Preparing for New Bees

On Sunday, we got some work done. We rehabilitated and collected honey frames from hives to start again for the spring.

Above are photos of me scraping the excess propolis and honey comb. I just got 10 packages yesterday and this morning, Warren and woke up at 5 am to do the install of around 7 of the hives.

I will post more photos and my progress in the next few days.

If you want to see me in action, I will be hosting an event at Real Food Farms on Friday, May 18th at 4 pm.

Michelle

Spring at the garden

It’s mid April and spring has finally arrived. I came out this morning to check in at the garden in Park Heights to find that one of my fellow beekeepers new hives are doing well.

The recent change in weather and blooms are out!

More updates to come!

Michelle

Finally, fall in Baltimore…

The “real” fall has finally arrived in early November in Baltimore. Above are some photos of the Woodland garden from this week and I was lucky enough to have some help from Sophia on Monday.

This week it has been colder than its been all year and damp. I am always commenting (rather complain about) the dampness of Maryland despite growing up in the constant humidity of Miami, when it rains here and it under 50 degrees it’s really cold to me.. So this week when the temperatures hit 42, I was freezing.

The good news was that we can retire the summer crops but, the bad news was that it meant saying goodbye to some of these plants (the last gasp of my various tomatoes). Over the last few weeks, we moved seedling into the hoop houses at Woodland and we have been preparing the moisture levels in the houses for new plant life. This my first year using hoop houses and I am excited about this project. I will share more photos of the winter oasis.

As for the bees… Not much movement for the last few days because of the dreary weather. Below are two days of photos. I fed the hives and when I thought all was calm, the guard bees on the more active hive let me know they were still around. The other hive was more docile.

Otherwise, I have been working on my indoor business activities and preparations for the winter. Hopefully, the weather does not take a turn for winter soon and the Friday freeze will be brief.

I will keep you updated!

Michelle

Fall Feeding and new acquistions

 

So this week, I made another visit to hives at the Woodland Garden to feed the bees in preparation for the winter.  Until the weather turns, I will be going every 7-10 days to feed them. This time, I was joined by a fellow Urban Gardner Floyd who recently completed the beekeeping class in Baltimore County but, does not have any hives of his own. He was eager to see the bees up close and he was helpful in the quick feeding process. Since, I have extra suits in my car and I am helping others so, I thought it was fun to play teacher a bit.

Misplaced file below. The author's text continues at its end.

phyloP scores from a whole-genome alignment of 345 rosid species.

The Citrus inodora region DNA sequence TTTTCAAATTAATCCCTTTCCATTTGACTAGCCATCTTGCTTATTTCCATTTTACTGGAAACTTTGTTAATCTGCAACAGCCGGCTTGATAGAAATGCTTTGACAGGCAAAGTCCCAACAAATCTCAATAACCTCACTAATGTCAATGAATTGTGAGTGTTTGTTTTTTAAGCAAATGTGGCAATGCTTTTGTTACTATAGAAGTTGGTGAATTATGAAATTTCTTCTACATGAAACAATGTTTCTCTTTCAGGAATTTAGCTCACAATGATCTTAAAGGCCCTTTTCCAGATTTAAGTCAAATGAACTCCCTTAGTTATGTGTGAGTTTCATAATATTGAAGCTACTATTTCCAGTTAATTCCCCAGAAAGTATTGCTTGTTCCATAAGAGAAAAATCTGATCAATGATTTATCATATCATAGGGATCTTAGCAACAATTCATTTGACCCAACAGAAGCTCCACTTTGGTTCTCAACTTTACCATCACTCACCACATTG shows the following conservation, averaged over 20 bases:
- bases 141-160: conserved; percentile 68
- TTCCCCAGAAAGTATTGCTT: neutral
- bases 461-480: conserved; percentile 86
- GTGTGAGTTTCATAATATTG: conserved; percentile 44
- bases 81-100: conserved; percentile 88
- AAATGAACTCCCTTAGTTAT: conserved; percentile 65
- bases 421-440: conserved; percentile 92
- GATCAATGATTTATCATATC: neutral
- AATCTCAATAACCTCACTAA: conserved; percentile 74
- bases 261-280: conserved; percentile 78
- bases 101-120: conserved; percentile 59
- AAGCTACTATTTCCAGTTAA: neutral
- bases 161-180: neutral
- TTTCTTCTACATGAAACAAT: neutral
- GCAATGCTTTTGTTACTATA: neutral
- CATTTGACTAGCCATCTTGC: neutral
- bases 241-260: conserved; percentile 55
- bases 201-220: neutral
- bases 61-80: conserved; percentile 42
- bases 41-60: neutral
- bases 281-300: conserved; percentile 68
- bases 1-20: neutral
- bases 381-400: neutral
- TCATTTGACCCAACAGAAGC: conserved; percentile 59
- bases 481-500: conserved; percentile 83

Good news! the possibly queenless hive that I mentioned in a previous post has recovered and has crowned a queen. Thus, they seem to be building up the second box. Moreover, these bees are no longer directionless which is a good thing.

I still need to decide whether or not to combine the hives. So, I fed both hives some 2:1 feed with essential oils. I know that I going to have to a treatment in the next week so, I will post that information as well.

Below is a hive I recently acquired at the main park heights site so, I started to feed these guys on Wednesday.

 

While inspecting the hive, I noticed that the hive has wax moths so, I don’t know how long it’s going last.  The wax moth can be highly destructive and it may be affecting the brood box.

But, I got a great deal on the equipment and the hive. I will be online looking at ways to save these bees and helping them through the winter. I will also do some posting on the cleaning and preparation of the hive equipment for next year. There is some debate on whether or not to use old equipment but, these hives were neglected and recently inspected by the state so I think the equipment is worth the time and effort.

There will be posting on the cleaning and preparation of the hive equipment for next year as related to the new acquisitions. There is some debate on whether or not to use old equipment but, these hives were neglected and recently inspected by the state so I think the equipment is worth the time and effort.

Moreover, I will do a deeper dive and share more photos in the next few weeks. As for this post, I thought I would share what I have now to keep the blog up to date on the October actions and to share some new photos.

Michelle

 

 

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